money, or a lack of time - clarify a vision of
your ideal self.
√ Goal setting
activity #3: Develop goal setting plans for
each area of your life
In the above goal setting activities you have
provided an ideal vision of the different areas
of your life, spanning career, family, and
social and personal life.
It is helpful when you are trying to create a
vision of the type of person that you want to be
to consider your life from these different
The following goal setting activity makes these
personal visions of yourself more concrete.
-Family goal setting. Do you want to spend more
quality time with your family? What sort of
parent or partner do you want to be? From this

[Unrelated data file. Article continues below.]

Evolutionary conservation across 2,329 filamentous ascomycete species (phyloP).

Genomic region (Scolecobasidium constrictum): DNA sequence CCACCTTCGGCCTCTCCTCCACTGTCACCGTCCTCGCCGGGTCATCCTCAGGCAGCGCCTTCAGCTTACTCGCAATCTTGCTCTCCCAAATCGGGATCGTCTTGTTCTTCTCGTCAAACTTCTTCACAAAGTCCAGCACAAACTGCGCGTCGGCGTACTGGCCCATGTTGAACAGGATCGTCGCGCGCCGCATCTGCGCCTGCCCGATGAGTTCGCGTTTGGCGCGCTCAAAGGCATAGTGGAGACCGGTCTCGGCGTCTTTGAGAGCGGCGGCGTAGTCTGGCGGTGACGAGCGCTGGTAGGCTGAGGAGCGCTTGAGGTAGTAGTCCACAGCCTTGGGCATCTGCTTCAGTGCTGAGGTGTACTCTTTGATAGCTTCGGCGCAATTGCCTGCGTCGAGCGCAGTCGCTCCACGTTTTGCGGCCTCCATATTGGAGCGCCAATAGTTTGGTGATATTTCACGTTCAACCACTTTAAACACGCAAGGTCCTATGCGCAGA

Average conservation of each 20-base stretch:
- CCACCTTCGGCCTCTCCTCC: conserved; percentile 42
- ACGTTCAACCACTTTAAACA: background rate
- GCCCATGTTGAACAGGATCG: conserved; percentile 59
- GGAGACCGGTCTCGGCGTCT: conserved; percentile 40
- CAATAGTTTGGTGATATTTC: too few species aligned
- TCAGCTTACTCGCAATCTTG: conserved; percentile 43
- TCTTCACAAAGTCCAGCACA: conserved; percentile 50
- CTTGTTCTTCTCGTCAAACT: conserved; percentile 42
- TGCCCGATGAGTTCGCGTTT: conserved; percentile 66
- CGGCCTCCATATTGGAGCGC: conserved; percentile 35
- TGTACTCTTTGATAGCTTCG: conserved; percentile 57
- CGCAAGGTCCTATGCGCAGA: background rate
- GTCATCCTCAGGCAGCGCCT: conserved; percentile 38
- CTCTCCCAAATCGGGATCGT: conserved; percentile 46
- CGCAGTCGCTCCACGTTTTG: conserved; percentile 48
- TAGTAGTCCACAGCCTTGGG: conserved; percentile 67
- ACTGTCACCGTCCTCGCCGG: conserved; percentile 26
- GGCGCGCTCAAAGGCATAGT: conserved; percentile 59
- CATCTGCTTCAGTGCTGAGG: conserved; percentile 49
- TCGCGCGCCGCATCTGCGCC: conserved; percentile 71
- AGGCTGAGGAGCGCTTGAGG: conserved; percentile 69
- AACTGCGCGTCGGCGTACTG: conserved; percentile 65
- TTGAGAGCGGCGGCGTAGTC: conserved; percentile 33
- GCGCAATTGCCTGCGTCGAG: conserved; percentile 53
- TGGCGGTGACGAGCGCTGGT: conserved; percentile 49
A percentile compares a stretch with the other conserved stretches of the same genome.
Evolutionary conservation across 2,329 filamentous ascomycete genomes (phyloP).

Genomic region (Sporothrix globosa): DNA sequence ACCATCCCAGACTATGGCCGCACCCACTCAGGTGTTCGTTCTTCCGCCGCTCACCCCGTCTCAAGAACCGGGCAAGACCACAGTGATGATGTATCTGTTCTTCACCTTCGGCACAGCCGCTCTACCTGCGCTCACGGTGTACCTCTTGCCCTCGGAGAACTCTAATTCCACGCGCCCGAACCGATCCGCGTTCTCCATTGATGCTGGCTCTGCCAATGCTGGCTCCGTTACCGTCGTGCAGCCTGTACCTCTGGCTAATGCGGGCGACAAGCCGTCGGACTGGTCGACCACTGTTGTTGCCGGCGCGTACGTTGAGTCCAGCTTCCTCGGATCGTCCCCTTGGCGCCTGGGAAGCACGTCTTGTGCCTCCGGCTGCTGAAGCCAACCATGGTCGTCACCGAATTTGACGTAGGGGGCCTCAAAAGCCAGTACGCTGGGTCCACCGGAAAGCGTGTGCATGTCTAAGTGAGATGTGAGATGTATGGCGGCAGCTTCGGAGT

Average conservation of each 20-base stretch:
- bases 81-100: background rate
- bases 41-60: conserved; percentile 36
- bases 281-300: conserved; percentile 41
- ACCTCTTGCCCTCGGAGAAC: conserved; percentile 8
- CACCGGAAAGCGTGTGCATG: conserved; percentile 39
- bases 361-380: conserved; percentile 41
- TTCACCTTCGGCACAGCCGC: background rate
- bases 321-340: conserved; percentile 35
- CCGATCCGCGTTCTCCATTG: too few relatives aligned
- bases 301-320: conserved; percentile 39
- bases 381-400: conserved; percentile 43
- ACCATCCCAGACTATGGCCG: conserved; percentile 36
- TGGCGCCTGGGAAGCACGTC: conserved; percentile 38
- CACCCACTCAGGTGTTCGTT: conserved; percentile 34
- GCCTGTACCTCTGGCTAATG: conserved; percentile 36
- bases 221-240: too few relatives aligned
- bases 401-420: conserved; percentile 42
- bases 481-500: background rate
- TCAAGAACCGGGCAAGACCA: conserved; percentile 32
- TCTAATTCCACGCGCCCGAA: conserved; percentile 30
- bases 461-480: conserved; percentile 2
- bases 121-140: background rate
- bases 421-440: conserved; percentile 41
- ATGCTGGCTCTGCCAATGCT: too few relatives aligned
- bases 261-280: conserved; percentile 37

page you can download a family goal setting
-Education. Do you want to learn something new or
become an expert in a particular area? What new
skills do you want to acquire?
-Fitness goal setting. Do you want to lose weight
or become fitter? Perhaps you want to improve
your game or remain motivated to keep training.
Do you want to remain healthy as you get older?
What steps do you need to take? From this page
you can download a fitness goal setting plan.
-Setting financial goals. What sort of money do
you want to earn? Do you want to achieve
financial freedom? If so, then how? From this
page you can download a financial goal setting
-Setting personal goals. Do you want to maintain
a positive mindset? Are there behaviors that you
want to improve? Do you want to have more
pleasure and happiness in your life?
-Career goal setting. Where do you want to be in
your career? What type of job do you want to